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Addiction. 2003 May;98(5):673-84.

Does retention matter? Treatment duration and improvement in drug use.

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NORC at the University of Chicago, Washington, DC 20036, USA.



This study examines whether there is a minimum threshold, continuous or non-linear relationship between the duration of addiction treatment and improvements in drug use.


Longitudinal cohort study of 62 drug treatment units and 4005 clients in the US National Treatment Improvement Evaluation Study, fielded from 1993 to 1995.


Baseline and 1-year follow-up interviews with clients in methadone maintenance, out-patient non-methadone, short-term residential and long-term residential treatment programs.


Improvement in drug use is the difference between the client-reported peak frequency of drug use (in days per month) in the year prior to the baseline interview minus the peak frequency in the year after discharge. Primary drug, and overall use of the major illicit drugs (heroin, cocaine powder, crack cocaine, and marijuana) are considered separately.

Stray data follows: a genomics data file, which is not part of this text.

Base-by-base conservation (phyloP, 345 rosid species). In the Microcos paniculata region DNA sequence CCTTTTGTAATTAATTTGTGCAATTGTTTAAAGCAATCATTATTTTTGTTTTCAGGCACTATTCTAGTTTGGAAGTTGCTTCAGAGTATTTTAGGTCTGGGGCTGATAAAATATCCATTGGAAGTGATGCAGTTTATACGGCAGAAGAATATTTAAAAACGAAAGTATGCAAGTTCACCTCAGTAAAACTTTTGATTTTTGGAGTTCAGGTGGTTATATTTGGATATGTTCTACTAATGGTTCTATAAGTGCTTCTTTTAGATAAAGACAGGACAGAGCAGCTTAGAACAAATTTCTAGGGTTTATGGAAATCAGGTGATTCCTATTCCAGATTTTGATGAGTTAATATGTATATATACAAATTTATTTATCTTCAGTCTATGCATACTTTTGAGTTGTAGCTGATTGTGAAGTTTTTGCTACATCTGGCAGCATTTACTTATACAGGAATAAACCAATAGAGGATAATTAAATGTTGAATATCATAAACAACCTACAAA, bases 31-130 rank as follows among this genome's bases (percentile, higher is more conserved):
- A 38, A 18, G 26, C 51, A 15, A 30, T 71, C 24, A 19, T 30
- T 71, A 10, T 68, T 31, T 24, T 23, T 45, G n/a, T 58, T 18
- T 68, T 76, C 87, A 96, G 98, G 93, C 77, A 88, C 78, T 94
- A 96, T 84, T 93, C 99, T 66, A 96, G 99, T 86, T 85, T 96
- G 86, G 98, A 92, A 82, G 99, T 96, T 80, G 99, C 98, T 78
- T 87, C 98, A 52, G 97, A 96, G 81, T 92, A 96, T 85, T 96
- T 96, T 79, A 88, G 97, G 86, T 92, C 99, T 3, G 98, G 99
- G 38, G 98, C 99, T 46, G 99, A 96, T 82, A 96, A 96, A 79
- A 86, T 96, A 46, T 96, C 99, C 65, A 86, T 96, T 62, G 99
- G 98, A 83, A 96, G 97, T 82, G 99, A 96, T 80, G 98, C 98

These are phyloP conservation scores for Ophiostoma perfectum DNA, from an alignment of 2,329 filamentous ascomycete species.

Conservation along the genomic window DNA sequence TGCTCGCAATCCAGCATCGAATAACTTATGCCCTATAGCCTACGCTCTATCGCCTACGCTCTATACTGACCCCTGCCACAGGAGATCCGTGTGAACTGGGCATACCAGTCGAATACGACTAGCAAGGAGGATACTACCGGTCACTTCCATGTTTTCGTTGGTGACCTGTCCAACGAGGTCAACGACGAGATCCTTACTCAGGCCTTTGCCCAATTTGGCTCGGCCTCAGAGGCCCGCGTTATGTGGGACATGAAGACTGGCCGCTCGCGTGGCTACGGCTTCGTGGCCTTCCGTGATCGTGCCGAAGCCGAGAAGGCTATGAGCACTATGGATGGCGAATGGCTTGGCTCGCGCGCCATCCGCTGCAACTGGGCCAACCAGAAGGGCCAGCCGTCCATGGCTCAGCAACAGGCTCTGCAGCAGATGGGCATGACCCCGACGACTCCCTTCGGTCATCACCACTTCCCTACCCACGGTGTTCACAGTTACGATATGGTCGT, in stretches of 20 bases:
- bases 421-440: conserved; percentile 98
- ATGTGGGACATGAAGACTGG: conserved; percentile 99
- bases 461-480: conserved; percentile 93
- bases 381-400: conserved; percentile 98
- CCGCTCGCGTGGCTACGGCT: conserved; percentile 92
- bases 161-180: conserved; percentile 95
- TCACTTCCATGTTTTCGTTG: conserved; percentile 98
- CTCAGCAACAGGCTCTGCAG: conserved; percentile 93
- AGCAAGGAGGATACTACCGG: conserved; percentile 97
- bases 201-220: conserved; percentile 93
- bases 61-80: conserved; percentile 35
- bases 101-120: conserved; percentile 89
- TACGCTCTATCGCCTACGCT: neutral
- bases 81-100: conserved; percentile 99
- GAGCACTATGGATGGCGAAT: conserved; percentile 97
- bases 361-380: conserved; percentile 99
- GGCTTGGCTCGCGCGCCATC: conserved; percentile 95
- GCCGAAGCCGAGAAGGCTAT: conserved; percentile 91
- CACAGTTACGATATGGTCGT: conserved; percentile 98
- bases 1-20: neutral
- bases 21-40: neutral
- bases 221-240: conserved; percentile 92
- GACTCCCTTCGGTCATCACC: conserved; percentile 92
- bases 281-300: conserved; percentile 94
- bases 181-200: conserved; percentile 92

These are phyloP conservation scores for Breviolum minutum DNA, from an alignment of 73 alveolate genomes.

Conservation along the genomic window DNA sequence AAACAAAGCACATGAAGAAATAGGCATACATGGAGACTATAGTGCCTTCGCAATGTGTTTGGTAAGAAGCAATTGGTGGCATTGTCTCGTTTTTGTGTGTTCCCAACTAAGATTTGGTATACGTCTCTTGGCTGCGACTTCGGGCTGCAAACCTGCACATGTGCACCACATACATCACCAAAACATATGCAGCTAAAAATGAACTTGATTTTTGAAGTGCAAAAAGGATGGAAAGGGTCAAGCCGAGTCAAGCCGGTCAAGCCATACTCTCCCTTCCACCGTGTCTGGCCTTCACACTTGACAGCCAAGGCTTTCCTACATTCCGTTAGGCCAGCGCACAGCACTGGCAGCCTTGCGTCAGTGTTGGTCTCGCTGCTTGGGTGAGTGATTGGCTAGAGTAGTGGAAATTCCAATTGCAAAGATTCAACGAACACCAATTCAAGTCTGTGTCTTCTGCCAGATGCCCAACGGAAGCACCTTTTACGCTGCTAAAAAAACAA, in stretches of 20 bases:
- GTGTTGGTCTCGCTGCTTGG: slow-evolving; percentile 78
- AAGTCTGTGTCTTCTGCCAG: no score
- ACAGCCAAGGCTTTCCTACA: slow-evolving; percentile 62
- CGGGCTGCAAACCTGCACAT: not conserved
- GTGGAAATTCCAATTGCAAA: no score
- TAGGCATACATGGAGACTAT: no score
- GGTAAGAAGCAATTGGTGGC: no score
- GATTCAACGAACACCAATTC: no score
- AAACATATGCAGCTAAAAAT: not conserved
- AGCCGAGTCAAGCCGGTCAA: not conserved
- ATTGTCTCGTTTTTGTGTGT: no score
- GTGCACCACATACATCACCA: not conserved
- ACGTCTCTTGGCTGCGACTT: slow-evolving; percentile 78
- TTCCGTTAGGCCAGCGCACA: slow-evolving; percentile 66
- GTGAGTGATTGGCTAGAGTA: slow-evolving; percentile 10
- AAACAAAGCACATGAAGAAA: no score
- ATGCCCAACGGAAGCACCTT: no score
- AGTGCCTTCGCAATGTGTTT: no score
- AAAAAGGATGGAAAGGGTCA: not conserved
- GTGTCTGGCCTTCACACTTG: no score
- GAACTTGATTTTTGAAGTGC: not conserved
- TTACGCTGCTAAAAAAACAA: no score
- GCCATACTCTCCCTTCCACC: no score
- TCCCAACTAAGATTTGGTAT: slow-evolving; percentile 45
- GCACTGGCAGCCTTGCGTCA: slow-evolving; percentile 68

Controlling for multiple factors, treatment duration had a positive linear relationship with primary drug use improvement among methadone clients and an inverted-U-shaped relationship with overall and primary drug use improvements among out-patient and long-term residential clients. Improvement with longer duration is greatest for long-term residential clients.


Contrary to previous arguments for a sharp retention threshold for onset of treatment effects, we find smooth curves relating treatment duration to drug use improvements in methadone maintenance, out-patient non-methadone and long-term residential modalities. These relationships are effectively linear for durations typically observed in single treatment episodes, but unusually long retention in out-patient non-methadone and long-term residential units appear steadily less predictive of improvement.

[Indexed for MEDLINE]

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